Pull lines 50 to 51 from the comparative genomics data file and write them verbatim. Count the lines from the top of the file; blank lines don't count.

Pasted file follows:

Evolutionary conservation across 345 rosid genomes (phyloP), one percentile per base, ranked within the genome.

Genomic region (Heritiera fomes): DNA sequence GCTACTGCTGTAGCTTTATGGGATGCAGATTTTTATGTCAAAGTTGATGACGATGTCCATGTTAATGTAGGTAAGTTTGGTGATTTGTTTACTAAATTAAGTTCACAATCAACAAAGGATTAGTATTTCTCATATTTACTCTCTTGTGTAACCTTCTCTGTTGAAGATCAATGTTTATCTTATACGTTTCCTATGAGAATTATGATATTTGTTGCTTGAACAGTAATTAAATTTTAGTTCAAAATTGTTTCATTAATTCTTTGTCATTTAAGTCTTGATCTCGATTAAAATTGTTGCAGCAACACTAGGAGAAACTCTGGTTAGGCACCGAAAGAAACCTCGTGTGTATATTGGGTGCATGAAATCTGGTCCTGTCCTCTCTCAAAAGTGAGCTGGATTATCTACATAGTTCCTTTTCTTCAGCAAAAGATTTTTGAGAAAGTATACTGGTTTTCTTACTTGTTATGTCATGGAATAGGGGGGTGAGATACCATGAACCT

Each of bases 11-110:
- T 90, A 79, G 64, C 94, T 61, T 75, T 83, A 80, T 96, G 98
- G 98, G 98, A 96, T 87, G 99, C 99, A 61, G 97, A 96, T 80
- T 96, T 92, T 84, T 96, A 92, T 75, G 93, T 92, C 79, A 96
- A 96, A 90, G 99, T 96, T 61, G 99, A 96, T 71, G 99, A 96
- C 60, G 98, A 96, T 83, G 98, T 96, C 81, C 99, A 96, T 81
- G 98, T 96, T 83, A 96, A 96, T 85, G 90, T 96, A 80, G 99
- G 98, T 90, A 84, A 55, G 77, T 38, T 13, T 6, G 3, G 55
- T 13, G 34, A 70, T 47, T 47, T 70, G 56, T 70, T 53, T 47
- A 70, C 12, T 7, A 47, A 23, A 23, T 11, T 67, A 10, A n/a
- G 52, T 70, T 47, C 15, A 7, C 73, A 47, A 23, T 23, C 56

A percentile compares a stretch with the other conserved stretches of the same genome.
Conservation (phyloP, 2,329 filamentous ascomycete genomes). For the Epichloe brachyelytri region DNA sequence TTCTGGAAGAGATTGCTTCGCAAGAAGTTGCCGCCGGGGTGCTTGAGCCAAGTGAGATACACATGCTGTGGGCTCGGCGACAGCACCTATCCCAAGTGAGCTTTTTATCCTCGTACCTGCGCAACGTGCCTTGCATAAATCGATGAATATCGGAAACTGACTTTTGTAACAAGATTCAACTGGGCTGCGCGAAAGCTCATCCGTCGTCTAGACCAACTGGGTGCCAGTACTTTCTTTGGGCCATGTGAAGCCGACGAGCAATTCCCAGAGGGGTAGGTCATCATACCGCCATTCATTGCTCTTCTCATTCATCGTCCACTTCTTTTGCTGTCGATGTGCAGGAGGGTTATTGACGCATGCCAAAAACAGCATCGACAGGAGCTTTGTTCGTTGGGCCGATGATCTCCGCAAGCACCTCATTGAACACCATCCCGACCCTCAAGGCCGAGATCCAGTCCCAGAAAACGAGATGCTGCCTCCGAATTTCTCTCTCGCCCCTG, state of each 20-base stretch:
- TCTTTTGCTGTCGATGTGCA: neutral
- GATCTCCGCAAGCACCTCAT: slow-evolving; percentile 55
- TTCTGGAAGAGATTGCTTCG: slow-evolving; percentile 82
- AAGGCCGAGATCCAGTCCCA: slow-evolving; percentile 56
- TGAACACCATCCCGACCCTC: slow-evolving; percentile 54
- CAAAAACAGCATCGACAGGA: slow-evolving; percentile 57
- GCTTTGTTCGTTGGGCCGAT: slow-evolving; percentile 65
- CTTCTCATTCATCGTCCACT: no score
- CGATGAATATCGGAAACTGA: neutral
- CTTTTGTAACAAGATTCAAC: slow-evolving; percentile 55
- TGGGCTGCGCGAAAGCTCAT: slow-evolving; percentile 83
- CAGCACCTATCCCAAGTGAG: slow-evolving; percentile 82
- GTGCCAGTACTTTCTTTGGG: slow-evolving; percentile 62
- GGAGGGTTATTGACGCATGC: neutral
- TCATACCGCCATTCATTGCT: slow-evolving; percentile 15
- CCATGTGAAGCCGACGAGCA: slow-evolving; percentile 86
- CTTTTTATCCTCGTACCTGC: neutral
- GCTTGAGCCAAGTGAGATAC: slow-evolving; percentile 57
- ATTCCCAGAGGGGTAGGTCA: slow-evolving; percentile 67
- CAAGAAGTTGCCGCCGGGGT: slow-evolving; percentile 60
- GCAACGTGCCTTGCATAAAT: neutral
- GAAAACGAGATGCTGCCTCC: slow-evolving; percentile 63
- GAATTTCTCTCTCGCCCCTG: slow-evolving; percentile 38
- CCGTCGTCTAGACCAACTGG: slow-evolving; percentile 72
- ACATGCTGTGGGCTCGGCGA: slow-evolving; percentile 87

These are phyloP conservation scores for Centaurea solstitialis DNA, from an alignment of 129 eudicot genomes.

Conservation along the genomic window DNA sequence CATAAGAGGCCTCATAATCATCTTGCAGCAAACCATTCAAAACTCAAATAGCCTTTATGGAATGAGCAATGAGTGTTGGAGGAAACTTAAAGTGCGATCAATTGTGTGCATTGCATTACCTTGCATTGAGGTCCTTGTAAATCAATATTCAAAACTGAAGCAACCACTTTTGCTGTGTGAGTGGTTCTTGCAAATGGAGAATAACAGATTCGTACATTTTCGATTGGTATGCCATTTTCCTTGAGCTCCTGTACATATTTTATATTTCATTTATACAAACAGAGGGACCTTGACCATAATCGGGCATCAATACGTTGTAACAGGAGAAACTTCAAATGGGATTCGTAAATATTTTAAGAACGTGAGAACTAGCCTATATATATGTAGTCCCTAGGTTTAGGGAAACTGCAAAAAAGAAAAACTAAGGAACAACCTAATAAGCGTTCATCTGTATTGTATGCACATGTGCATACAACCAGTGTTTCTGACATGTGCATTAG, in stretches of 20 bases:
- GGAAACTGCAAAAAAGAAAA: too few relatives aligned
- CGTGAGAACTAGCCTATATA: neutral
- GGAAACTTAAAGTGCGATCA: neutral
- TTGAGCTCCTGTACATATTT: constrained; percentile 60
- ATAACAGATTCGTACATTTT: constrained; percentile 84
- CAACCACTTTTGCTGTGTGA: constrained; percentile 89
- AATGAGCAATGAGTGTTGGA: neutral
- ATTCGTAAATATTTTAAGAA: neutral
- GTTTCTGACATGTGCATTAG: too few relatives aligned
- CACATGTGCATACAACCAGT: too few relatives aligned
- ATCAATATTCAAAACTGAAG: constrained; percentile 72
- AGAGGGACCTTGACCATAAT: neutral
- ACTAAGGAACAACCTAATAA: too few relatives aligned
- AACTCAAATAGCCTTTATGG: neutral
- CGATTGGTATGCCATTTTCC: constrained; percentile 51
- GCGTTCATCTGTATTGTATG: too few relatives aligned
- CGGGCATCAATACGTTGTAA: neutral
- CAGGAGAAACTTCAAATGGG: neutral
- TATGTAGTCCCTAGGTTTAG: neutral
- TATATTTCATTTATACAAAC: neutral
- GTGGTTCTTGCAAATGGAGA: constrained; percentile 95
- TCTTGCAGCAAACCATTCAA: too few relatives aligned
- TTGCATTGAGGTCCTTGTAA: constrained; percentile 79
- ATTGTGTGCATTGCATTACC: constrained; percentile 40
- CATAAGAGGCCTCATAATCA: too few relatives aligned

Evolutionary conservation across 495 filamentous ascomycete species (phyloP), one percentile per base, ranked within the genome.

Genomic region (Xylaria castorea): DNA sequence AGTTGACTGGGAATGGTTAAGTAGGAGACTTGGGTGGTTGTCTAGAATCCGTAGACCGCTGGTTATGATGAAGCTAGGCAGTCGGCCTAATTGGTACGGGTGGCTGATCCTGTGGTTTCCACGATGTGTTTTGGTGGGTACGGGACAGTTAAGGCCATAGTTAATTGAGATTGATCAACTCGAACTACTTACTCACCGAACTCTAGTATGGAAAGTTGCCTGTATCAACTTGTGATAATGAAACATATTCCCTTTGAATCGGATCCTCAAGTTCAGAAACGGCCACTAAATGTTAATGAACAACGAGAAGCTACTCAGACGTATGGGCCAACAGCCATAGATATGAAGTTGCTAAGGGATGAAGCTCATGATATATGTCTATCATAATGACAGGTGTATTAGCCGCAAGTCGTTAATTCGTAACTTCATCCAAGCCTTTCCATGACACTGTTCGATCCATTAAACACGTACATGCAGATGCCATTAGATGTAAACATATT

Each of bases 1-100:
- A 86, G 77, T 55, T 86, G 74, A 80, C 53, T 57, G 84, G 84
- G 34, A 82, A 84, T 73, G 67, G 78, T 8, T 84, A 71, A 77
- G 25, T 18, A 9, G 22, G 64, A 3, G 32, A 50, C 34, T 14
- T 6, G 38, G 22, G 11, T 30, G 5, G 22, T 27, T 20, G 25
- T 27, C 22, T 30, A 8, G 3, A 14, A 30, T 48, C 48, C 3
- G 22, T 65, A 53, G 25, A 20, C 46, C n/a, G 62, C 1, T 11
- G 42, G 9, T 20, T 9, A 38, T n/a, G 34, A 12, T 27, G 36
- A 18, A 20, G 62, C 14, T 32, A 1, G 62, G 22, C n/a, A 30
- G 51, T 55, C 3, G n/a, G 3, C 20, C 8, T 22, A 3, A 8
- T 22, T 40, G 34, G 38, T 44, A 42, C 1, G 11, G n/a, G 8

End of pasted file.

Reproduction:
- ATTCGTAAATATTTTAAGAA: neutral
- GTTTCTGACATGTGCATTAG: too few relatives aligned